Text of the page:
In a Single Garment of Destiny: A Global Vision of Justice (King Legacy)
King actually combined such activities with a powerful and consistent advocacy for world peace in pulpits throughout America and in other parts of the world. As far back as the late s, he had called for the total eradication of war, and, by the early s, had signed numerous statements with other liberal Americans condemning nuclear testing. Pike as initial sponsors, under the auspices of the ACOA, of the worldwide Declaration of Conscience, a document included in this volume.
The declaration proclaimed December 10, , Human Rights Day, as a day to protest against the organized inhumanity of the South African Government and its racial apartheid policies, and it urged churches, universities, trade unions, business and professional organizations, veteran groups, and members of all other free associations to devote the day to prayer, demonstrations, acts of civil disobedience, and other forms of nonviolent protest.
Luthuli became co-sponsors, under the banner of the ACOA, of the worldwide Appeal for Action Against Apartheid, a declaration also included in this book.
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- Beacon Press: "In a Single Garment of Destiny".
This crusade was in the nature of a follow-up to the global effort of Aside from King and Luthuli, social activists and religious and world leaders signed the appeal. At that same time, King and his SCLC were launching a major campaign to strike down the entire system of segregation in Albany, Georgia.
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In the speech, King highlighted the need for the release of imprisoned black South African leaders such as Nelson Mandela and Robert Sobukwe, and challenged the world community, especially the United States and England, to withdraw all economic support for the South African regime, including the purchase of gold. The failure to respond creatively and constructively to racism as a world problem, said King in one of his last books, Where Do We Go from Here: Chaos or Community?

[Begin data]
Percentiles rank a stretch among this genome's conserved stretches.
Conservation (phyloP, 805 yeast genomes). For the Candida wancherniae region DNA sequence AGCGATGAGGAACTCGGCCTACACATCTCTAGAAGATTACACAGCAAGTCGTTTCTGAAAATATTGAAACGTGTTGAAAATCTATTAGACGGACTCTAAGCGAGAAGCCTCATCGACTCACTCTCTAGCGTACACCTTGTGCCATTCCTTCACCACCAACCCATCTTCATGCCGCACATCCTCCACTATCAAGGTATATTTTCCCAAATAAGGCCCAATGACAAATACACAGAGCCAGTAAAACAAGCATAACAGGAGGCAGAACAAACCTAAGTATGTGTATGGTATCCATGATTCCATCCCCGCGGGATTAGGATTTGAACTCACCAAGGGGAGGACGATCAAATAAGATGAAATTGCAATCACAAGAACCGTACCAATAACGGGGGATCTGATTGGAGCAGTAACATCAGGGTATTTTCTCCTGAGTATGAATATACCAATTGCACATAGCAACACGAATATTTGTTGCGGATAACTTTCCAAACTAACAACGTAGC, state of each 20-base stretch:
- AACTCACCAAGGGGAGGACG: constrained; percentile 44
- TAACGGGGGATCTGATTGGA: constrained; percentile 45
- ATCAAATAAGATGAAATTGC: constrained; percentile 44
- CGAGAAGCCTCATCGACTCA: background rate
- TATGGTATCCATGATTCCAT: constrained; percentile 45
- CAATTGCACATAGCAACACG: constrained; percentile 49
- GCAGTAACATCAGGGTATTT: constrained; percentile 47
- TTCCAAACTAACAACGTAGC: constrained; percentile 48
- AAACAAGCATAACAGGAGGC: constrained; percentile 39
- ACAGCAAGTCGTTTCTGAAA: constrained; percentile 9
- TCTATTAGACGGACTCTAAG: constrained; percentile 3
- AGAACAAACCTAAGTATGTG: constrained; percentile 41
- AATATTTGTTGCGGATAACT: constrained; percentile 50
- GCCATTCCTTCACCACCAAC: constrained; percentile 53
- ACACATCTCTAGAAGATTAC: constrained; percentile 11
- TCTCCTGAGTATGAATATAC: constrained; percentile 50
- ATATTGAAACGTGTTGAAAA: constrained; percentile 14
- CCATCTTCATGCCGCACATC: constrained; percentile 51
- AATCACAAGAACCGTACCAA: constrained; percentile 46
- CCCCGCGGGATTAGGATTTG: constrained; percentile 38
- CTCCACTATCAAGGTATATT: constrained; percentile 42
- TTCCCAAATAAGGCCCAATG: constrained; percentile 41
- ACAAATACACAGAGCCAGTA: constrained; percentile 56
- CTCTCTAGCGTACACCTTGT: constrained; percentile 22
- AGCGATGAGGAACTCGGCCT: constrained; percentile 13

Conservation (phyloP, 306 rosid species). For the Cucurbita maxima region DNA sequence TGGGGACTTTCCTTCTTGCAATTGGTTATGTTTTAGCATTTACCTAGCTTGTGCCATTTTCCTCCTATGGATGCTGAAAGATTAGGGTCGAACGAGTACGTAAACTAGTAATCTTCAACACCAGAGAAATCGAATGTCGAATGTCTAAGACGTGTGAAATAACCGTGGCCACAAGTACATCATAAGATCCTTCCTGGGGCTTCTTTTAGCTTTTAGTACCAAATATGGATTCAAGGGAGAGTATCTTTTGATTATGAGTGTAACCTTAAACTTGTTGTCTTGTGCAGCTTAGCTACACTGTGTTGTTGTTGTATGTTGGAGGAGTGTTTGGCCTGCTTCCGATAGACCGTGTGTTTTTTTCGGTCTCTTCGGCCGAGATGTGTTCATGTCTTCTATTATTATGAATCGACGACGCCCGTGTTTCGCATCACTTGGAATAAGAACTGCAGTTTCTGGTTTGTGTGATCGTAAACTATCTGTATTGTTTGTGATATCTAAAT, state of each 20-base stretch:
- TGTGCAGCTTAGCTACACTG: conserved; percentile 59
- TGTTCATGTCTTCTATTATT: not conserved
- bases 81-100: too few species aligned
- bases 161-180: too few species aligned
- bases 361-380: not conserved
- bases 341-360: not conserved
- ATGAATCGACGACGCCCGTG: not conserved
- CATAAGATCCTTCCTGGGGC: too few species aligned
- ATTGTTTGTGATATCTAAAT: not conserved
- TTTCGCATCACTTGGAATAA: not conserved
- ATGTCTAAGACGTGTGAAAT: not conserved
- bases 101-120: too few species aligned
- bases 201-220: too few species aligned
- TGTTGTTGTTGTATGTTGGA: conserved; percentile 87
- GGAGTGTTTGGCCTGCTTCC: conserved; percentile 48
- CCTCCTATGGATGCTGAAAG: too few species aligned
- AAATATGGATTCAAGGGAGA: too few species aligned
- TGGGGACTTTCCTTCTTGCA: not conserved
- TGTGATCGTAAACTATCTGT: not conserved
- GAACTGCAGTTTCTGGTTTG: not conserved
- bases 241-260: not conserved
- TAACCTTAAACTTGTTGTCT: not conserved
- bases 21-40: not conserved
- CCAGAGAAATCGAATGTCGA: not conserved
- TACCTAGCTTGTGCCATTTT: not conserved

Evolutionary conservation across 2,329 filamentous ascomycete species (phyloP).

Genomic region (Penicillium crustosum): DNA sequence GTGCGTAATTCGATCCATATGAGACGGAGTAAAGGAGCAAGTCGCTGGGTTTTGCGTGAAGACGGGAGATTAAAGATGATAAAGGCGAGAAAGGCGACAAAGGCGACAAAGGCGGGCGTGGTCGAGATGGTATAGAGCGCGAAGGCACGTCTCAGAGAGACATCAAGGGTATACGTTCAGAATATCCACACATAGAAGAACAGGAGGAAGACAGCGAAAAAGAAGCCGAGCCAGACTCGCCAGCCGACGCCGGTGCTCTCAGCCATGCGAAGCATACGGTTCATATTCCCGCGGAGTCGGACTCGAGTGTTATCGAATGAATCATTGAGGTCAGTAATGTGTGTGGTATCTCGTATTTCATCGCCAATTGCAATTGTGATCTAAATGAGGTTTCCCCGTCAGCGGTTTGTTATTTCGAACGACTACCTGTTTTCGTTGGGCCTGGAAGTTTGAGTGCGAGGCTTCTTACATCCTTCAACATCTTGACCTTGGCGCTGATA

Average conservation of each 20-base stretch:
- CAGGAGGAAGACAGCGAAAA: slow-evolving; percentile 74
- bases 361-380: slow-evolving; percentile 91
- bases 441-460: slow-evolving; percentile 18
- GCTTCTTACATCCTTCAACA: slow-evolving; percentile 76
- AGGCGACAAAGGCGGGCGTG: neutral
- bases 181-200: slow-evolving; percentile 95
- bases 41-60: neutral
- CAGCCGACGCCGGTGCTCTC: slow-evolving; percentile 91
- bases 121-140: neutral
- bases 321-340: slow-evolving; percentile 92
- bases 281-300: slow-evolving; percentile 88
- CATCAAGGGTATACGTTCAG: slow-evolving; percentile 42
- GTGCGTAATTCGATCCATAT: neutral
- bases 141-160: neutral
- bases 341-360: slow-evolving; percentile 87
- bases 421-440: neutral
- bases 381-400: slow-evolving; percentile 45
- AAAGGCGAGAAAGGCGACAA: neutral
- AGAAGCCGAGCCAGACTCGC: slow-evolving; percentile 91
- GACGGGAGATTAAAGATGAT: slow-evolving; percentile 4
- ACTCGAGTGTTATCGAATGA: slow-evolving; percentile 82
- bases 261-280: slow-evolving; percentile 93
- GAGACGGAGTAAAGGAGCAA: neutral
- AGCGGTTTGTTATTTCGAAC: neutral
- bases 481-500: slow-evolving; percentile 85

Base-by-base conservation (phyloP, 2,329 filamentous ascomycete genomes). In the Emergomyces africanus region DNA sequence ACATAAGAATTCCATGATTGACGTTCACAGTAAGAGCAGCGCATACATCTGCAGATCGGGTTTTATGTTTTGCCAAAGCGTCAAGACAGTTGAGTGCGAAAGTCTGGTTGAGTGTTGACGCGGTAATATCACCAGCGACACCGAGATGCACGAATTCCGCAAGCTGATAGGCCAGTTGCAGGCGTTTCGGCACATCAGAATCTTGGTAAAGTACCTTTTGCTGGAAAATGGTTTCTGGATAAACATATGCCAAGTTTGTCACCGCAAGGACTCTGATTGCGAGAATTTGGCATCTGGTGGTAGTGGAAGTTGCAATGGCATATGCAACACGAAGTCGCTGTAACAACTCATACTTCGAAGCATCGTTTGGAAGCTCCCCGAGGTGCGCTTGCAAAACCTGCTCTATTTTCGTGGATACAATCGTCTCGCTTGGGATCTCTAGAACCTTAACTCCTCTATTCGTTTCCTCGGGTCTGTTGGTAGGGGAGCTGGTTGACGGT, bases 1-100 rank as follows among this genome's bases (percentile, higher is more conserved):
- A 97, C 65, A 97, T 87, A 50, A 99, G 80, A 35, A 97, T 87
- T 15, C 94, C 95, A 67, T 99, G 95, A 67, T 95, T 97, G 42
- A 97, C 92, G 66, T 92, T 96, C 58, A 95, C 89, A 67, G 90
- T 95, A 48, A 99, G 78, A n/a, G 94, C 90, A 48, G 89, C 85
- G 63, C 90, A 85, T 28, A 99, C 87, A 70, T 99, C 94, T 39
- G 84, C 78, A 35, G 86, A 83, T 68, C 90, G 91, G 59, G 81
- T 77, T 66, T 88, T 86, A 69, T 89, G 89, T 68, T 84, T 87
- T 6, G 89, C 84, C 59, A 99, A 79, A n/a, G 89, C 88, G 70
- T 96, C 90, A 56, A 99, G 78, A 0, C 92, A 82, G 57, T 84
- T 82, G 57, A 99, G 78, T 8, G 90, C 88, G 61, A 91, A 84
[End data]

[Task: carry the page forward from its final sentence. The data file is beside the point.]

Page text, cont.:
In recent years, the United Nations has held a number of international conferences on racism, and this should also be a reminder of the timelessness of certain concerns that King raised around that issue. King recognized in his own time that the dialogue on race necessarily had to be reframed, far beyond but not neglecting black-white relations in the United States, and this need continues today. Predictions of the emergence of a post-racial America and world after the election of President Barack Obama have proven premature, and some scholars are now writing about the globalization of racism.
King wrote of this phenomenon years ago, and his prescience and the continuing relevance of his insights need to be appreciated and better understood. King felt that the assault on world racism could not be successfully made without an equally powerful attack on poverty and economic injustice as international problems. From the time of the Montgomery bus boycott, which clearly had economic repercussions, King spoke of racism and economic injustice as perennial allies, but his most persistent, organized attack on the problems emerged in the mid and late s.
King led a nonviolent army against economic inequality and discrimination in real estate in Chicago in , and Eugene Carson Blake and others in the National and World Council of Churches felt that the Chicago Freedom Movement might provide a model for attacking poverty on the international level. But King realized that blacks in America were not the only victims of poverty in the world.https://vorsbagcifootssub.ga
7 #MLKDay Resources
Kenneth L. The Spiritual Power of Nonviolence. George W. The Coming Revolution. Richard Lee. Religion and Politics in America. Robert Booth Fowler. God In The Obama Era. Niels C. Race, Religion, and the Continuing American Dilemma. Eric Lincoln. David Cortright.
Native Americans. James S Robbins. Democracy, Earth Rights, and the Next Economy. Alanna Hartzok. Hijacking America. Susan George. The Myth of American Exceptionalism. Mr Godfrey Hodgson. Great Speeches of the 20th Century.
Bob Blaisdell. Dear Africa. Andrew Wutawunashe. Freedom in Religion or Freedom from Religion. James Larry Hood. Peace in World History. Peter N. Martin Luther King, Jr. John J. In Freedom We Trust. Edward M. Barack Obama, America and the World. George Davis. Teshale Tibebu. Blood Done Sign My Name. Timothy B. Ralph Reed. The Pledge. William J.
In Remembrance: A Stone of Hope — World Vision Advocacy
Religion, Race, and the American Presidency. Gaston Espinosa. Remembering America. Richard N. From Melting Pot to Witch's Cauldron. Ernesto Caravantes. Randall Kennedy.
Religion in American Politics. Frank Lambert. The Impossibility of Religious Freedom. Winnifred Fallers Sullivan. One Nation Under God. Barry Kosmin. The Greatest Hope for World Peace. A Time to Break Silence. The Middle East Question. My Tri to the Land of Gandhi. Nonviolence and Social Change. Buddhists and Martyrs of the Civil Rights Movement. One of the greatest orators in U.
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His speeches, sermons, and writings are inspirational and timeless.